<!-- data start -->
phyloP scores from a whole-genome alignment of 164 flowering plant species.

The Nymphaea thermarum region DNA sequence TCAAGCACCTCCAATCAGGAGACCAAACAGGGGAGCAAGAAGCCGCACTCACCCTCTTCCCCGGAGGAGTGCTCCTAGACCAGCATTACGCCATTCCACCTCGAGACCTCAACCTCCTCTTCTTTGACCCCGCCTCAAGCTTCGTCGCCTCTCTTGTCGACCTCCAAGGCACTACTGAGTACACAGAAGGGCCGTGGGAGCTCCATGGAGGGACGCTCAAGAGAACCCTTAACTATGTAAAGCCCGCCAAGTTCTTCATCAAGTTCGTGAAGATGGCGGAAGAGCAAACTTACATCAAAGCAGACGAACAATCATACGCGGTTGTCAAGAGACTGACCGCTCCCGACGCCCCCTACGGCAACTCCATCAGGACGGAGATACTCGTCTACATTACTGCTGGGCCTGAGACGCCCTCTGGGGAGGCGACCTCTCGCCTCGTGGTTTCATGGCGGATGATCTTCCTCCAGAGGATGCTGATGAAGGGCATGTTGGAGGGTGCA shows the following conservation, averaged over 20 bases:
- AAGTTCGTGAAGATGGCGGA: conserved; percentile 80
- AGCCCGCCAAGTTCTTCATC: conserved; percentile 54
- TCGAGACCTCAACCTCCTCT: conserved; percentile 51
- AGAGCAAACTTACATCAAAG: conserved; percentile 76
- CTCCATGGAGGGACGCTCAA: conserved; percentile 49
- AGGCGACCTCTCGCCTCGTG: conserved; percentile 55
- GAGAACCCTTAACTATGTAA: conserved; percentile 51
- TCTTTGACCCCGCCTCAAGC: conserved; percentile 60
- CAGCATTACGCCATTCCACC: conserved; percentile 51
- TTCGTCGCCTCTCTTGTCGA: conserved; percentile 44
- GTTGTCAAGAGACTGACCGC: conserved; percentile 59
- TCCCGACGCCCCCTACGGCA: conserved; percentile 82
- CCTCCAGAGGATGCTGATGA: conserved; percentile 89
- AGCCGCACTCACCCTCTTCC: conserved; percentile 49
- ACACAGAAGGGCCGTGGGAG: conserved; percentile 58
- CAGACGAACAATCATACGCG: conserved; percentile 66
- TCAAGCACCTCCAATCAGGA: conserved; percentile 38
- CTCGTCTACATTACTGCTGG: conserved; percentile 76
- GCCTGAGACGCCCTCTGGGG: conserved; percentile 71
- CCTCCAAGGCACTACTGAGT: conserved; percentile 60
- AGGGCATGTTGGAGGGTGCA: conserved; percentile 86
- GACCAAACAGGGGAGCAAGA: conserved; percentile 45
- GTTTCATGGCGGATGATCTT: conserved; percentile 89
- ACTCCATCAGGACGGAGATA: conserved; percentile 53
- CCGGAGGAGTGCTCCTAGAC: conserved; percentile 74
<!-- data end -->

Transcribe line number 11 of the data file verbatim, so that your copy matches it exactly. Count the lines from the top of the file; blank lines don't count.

- CAGCATTACGCCATTCCACC: conserved; percentile 51